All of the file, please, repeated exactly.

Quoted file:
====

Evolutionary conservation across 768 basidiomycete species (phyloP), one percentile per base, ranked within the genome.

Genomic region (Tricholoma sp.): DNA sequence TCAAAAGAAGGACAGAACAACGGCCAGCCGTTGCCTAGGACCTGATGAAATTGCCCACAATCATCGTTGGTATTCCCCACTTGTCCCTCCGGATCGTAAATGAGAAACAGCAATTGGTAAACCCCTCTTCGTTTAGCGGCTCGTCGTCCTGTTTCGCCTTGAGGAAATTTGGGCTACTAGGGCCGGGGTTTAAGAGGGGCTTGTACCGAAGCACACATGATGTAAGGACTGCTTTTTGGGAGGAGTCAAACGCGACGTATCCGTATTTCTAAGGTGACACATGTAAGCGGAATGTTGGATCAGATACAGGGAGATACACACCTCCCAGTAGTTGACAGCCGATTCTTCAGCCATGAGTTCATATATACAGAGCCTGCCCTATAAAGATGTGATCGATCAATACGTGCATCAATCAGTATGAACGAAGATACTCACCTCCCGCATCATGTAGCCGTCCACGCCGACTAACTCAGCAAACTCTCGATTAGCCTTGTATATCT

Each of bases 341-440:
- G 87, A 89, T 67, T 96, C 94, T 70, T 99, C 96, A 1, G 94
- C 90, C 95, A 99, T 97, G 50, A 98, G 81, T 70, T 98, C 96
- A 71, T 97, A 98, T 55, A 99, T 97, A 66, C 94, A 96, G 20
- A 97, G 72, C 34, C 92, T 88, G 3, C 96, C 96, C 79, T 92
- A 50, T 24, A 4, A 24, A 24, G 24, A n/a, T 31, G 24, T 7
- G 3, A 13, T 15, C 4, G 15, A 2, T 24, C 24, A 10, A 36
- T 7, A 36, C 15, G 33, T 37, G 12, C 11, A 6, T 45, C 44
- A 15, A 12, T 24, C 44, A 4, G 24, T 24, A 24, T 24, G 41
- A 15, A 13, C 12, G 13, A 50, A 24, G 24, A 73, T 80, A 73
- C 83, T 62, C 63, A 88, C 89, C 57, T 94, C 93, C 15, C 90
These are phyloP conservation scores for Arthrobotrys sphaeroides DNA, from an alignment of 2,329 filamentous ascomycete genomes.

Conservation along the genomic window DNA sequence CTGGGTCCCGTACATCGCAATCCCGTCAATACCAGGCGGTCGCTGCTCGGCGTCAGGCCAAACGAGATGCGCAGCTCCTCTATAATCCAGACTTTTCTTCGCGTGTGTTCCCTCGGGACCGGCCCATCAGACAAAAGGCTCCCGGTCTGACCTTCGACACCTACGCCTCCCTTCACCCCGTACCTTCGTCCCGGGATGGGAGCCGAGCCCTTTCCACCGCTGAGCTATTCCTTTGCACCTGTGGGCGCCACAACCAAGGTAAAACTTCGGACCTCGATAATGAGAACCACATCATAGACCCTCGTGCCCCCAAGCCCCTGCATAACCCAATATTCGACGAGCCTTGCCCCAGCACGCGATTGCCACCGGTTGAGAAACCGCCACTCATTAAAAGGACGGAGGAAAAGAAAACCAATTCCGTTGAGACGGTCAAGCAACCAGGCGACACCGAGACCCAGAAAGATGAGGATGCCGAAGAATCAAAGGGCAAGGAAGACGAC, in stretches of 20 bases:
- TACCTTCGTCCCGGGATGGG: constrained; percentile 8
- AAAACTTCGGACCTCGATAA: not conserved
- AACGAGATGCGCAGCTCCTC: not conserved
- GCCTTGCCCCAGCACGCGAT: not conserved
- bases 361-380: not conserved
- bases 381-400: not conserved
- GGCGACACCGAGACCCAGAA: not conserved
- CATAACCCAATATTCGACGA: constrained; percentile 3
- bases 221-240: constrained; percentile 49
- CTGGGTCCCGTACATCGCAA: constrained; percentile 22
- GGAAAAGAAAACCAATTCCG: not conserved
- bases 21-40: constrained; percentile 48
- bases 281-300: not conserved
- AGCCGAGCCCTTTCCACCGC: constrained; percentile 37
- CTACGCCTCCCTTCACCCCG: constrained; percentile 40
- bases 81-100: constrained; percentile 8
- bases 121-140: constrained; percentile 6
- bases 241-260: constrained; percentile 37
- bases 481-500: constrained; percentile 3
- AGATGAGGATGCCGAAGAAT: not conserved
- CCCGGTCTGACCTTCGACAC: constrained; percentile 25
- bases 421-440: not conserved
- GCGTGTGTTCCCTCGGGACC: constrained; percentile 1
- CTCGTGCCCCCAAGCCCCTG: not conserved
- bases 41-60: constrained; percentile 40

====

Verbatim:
Evolutionary conservation across 768 basidiomycete species (phyloP), one percentile per base, ranked within the genome.

Genomic region (Tricholoma sp.): DNA sequence TCAAAAGAAGGACAGAACAACGGCCAGCCGTTGCCTAGGACCTGATGAAATTGCCCACAATCATCGTTGGTATTCCCCACTTGTCCCTCCGGATCGTAAATGAGAAACAGCAATTGGTAAACCCCTCTTCGTTTAGCGGCTCGTCGTCCTGTTTCGCCTTGAGGAAATTTGGGCTACTAGGGCCGGGGTTTAAGAGGGGCTTGTACCGAAGCACACATGATGTAAGGACTGCTTTTTGGGAGGAGTCAAACGCGACGTATCCGTATTTCTAAGGTGACACATGTAAGCGGAATGTTGGATCAGATACAGGGAGATACACACCTCCCAGTAGTTGACAGCCGATTCTTCAGCCATGAGTTCATATATACAGAGCCTGCCCTATAAAGATGTGATCGATCAATACGTGCATCAATCAGTATGAACGAAGATACTCACCTCCCGCATCATGTAGCCGTCCACGCCGACTAACTCAGCAAACTCTCGATTAGCCTTGTATATCT

Each of bases 341-440:
- G 87, A 89, T 67, T 96, C 94, T 70, T 99, C 96, A 1, G 94
- C 90, C 95, A 99, T 97, G 50, A 98, G 81, T 70, T 98, C 96
- A 71, T 97, A 98, T 55, A 99, T 97, A 66, C 94, A 96, G 20
- A 97, G 72, C 34, C 92, T 88, G 3, C 96, C 96, C 79, T 92
- A 50, T 24, A 4, A 24, A 24, G 24, A n/a, T 31, G 24, T 7
- G 3, A 13, T 15, C 4, G 15, A 2, T 24, C 24, A 10, A 36
- T 7, A 36, C 15, G 33, T 37, G 12, C 11, A 6, T 45, C 44
- A 15, A 12, T 24, C 44, A 4, G 24, T 24, A 24, T 24, G 41
- A 15, A 13, C 12, G 13, A 50, A 24, G 24, A 73, T 80, A 73
- C 83, T 62, C 63, A 88, C 89, C 57, T 94, C 93, C 15, C 90
These are phyloP conservation scores for Arthrobotrys sphaeroides DNA, from an alignment of 2,329 filamentous ascomycete genomes.

Conservation along the genomic window DNA sequence CTGGGTCCCGTACATCGCAATCCCGTCAATACCAGGCGGTCGCTGCTCGGCGTCAGGCCAAACGAGATGCGCAGCTCCTCTATAATCCAGACTTTTCTTCGCGTGTGTTCCCTCGGGACCGGCCCATCAGACAAAAGGCTCCCGGTCTGACCTTCGACACCTACGCCTCCCTTCACCCCGTACCTTCGTCCCGGGATGGGAGCCGAGCCCTTTCCACCGCTGAGCTATTCCTTTGCACCTGTGGGCGCCACAACCAAGGTAAAACTTCGGACCTCGATAATGAGAACCACATCATAGACCCTCGTGCCCCCAAGCCCCTGCATAACCCAATATTCGACGAGCCTTGCCCCAGCACGCGATTGCCACCGGTTGAGAAACCGCCACTCATTAAAAGGACGGAGGAAAAGAAAACCAATTCCGTTGAGACGGTCAAGCAACCAGGCGACACCGAGACCCAGAAAGATGAGGATGCCGAAGAATCAAAGGGCAAGGAAGACGAC, in stretches of 20 bases:
- TACCTTCGTCCCGGGATGGG: constrained; percentile 8
- AAAACTTCGGACCTCGATAA: not conserved
- AACGAGATGCGCAGCTCCTC: not conserved
- GCCTTGCCCCAGCACGCGAT: not conserved
- bases 361-380: not conserved
- bases 381-400: not conserved
- GGCGACACCGAGACCCAGAA: not conserved
- CATAACCCAATATTCGACGA: constrained; percentile 3
- bases 221-240: constrained; percentile 49
- CTGGGTCCCGTACATCGCAA: constrained; percentile 22
- GGAAAAGAAAACCAATTCCG: not conserved
- bases 21-40: constrained; percentile 48
- bases 281-300: not conserved
- AGCCGAGCCCTTTCCACCGC: constrained; percentile 37
- CTACGCCTCCCTTCACCCCG: constrained; percentile 40
- bases 81-100: constrained; percentile 8
- bases 121-140: constrained; percentile 6
- bases 241-260: constrained; percentile 37
- bases 481-500: constrained; percentile 3
- AGATGAGGATGCCGAAGAAT: not conserved
- CCCGGTCTGACCTTCGACAC: constrained; percentile 25
- bases 421-440: not conserved
- GCGTGTGTTCCCTCGGGACC: constrained; percentile 1
- CTCGTGCCCCCAAGCCCCTG: not conserved
- bases 41-60: constrained; percentile 40